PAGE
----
|My Role||Interaction Designer
|Team||Collaborated with 3 engineers|
|Duration||Oct - Dec 2017|
Epidemics have always been one of the most threatening challenges people face. Even in the 21st century, when technology is advancing at such a fast pace, we still suffer from hazardous epidemics that deprive people’s life. Sometimes things go out of control because many people are not aware of initial symptoms, or don’t pay attention to transmission modes thus miss the best chance to receive treatments.
Ordinary people without medical background, especially those who are sensitive to virus, would be more concerned about general information that are closely related to their life: transmission modes, geographical distribution of diseases and demographic of infected cases.
For expert users including medical professionals, history scholars, and government officials. they can speculate spreading trend of a disease from detailed infected & death cases. They are responsible for making public notifications or figuring out measurement to prevent things from going worse.
Information visualization design was a brand new experience for me, I needed to consider not only about users, but also to take data limitation, feasibility of technical implementation and InfoVis design principles into consideration. Throughout the process, I actively communicated with engineers and data analyst in my group, and iterated my design accordingly.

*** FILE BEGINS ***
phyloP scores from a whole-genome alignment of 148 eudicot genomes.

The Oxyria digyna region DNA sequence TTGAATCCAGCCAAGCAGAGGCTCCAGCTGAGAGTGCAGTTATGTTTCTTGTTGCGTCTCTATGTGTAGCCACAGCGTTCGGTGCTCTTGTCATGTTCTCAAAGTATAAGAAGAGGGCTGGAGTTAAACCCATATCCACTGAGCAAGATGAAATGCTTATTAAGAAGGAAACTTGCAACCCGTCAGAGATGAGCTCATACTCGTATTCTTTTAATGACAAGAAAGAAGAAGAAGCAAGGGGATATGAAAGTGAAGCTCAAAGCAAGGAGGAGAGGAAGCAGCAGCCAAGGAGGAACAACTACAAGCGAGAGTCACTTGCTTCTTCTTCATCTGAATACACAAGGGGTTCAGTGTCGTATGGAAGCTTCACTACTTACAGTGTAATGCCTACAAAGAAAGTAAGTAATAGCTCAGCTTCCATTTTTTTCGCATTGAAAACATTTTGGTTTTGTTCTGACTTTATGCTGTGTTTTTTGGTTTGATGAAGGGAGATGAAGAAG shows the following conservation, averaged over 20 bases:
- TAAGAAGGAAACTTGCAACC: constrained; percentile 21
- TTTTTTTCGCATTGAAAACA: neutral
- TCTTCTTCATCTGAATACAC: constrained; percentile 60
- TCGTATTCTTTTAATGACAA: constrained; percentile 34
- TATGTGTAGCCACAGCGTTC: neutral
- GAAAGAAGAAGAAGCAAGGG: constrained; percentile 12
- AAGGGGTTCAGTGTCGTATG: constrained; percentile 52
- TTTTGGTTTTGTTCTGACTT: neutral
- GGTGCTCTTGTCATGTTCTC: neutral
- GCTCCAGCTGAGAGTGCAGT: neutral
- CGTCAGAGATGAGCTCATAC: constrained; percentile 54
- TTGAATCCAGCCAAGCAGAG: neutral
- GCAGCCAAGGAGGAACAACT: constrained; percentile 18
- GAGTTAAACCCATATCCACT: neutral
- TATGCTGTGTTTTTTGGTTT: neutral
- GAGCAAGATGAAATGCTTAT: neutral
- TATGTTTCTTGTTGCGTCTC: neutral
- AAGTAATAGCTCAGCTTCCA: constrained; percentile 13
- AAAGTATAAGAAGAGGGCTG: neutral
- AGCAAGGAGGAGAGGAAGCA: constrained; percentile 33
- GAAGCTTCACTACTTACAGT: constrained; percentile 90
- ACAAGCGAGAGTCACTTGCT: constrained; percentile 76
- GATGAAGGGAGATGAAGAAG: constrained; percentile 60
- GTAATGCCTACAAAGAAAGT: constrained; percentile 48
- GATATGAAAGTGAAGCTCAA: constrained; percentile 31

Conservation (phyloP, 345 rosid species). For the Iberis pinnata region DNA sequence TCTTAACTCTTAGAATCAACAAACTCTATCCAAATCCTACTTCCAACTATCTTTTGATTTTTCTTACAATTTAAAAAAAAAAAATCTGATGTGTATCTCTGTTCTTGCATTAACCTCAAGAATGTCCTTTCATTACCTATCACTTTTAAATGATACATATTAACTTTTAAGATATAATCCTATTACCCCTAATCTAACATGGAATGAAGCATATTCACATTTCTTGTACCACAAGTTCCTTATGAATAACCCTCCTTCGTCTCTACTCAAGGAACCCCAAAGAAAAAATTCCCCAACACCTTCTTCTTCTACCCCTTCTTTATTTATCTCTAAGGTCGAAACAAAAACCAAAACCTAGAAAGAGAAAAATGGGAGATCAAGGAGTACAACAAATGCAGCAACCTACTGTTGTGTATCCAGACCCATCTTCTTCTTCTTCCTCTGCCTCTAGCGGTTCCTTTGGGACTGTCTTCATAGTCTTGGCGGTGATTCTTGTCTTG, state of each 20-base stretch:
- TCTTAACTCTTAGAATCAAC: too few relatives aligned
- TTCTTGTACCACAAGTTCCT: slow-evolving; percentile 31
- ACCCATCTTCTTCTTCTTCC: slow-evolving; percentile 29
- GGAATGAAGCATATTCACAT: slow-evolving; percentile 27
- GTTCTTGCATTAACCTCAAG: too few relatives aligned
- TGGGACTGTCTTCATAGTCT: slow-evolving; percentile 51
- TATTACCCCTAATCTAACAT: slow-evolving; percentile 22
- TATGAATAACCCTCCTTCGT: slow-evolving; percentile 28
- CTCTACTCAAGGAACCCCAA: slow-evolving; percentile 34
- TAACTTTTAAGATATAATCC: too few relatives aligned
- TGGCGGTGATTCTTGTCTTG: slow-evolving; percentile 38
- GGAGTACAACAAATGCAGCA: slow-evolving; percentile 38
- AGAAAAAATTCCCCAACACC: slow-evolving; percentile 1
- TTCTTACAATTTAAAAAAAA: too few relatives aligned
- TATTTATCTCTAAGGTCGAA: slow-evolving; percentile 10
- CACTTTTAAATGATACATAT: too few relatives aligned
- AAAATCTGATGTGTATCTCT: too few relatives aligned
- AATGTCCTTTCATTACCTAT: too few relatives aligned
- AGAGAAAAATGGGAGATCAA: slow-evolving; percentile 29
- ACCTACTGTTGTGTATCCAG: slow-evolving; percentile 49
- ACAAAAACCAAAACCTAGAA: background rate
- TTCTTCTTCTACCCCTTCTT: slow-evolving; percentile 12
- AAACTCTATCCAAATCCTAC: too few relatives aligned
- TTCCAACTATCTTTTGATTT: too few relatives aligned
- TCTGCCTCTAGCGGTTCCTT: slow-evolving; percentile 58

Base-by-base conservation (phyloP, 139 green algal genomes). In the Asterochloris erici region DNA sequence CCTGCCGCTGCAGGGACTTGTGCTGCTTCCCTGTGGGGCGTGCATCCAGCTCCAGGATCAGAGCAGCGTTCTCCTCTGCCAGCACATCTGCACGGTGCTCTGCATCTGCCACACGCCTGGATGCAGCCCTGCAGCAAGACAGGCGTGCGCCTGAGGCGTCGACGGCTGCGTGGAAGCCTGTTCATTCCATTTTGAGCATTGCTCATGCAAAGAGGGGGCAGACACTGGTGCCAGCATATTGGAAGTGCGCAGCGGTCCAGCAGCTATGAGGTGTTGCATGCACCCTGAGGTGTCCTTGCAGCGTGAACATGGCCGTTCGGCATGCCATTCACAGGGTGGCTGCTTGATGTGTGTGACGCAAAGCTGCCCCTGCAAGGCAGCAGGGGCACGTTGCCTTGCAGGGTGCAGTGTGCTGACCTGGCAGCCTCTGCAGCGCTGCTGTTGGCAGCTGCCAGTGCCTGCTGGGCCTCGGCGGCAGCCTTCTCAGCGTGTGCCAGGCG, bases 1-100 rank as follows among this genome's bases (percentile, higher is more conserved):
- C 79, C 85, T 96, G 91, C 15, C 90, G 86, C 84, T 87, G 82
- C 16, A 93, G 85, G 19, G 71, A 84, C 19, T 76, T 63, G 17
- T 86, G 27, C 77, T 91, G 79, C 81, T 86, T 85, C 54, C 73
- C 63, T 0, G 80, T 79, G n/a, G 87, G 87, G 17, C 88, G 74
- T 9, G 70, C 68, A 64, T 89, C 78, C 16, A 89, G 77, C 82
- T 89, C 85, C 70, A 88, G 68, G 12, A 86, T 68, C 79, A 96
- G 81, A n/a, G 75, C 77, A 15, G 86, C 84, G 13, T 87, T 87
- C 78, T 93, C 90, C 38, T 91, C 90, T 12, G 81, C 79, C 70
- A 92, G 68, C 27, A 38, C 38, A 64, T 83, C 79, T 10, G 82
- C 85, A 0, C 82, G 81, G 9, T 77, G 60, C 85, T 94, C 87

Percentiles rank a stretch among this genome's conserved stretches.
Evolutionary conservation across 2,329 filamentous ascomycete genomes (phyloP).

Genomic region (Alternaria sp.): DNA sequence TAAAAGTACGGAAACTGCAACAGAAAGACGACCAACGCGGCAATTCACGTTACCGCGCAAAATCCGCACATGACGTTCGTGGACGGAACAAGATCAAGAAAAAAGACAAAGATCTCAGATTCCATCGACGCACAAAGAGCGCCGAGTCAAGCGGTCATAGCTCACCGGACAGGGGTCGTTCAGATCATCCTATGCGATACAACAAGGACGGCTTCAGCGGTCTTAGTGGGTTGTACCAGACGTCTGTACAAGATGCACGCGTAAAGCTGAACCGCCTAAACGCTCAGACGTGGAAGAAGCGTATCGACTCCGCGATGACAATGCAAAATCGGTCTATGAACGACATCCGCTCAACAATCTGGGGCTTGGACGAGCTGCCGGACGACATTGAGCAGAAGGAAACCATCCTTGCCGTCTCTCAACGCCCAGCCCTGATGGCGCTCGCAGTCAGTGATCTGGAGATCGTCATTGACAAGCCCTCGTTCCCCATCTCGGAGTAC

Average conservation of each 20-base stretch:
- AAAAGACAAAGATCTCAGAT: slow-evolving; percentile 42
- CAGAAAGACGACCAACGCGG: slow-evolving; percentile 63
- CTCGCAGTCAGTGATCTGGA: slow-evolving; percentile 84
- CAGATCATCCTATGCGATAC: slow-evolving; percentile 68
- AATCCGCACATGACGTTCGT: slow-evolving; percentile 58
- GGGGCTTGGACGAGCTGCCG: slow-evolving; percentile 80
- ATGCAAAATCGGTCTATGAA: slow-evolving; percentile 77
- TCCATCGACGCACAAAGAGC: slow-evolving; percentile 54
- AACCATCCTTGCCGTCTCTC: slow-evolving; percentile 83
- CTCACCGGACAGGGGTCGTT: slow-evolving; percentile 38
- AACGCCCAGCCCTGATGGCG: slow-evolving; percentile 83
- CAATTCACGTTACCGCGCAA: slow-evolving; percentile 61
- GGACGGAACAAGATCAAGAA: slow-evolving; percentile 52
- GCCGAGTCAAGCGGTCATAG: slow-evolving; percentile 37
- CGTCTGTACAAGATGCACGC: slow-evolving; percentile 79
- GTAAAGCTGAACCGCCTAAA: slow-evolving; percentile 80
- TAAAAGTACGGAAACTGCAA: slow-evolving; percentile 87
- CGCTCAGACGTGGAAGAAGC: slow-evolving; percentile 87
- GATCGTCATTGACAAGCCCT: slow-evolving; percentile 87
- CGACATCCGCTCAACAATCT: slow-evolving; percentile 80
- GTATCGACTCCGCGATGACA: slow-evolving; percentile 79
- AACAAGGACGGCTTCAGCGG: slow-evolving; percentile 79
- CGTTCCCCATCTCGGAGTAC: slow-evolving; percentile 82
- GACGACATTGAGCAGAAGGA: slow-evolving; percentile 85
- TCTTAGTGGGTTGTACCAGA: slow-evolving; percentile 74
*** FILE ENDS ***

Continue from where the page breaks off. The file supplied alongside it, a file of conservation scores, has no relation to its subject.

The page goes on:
At first, we wanted to mainly focus on four major worldwide epidemic breakouts in 21st century: 2003 SARS, 2009 H1N1, 2015 Ebola and 2016 Zika. The goals was to remind people that despite modern medical technology has evolved rapidly, thousands of people's life would still be taken away. We come down to four ideas after around 4 hours of discussion.
We showed the four concepts to our instructors, TAs and fellow students and hear their feedbacks. Though it was not like a standard user testing, it eneabled us to make design decisions based on a third-party's input. Based on the feedback we received from a poster session with our professor, we had a group discussion and brain storm session again to narrow down our design idea. We decided to integrate the 1st and 4th views and took a step further to modify the interface and interaction methods.
Our final design included preface pages about main infectious diseases around the world with its transmission mode and case fatality rate. It also walkthroughs significant historical epidemic breakouts before 21st century. We used a storytelling format to address the importance of the problem space. The story has made the exploration journey more logical, and the process can manifest itself in sense making.
For case study of each disease, users can rotate the plate below the map to filter the data for more details. This plate functions as a filter, so users can filter the data by disease / by continents.
Due to the limits of data, I spent a long time discovering the most appropriate visualization to support our designated user tasks. The good thing was I have learned how to justify design decisions and gave up data attributes when necessary.
I would like to express my gratitude to my dear teammates, who managed to realize most of the design I made. The actual implementation was more difficult than we thought. While finalizing the design, I needed to communicate with the developers all the time to make sure my design was feasible within the time and skill limits. I learned to evaluate my design in terms of programming workload. One important lesson was that there was always tradeoffs between functionality realization and visual design during coding process. I shall always have a backup plan for every design piece and keep iterating design details.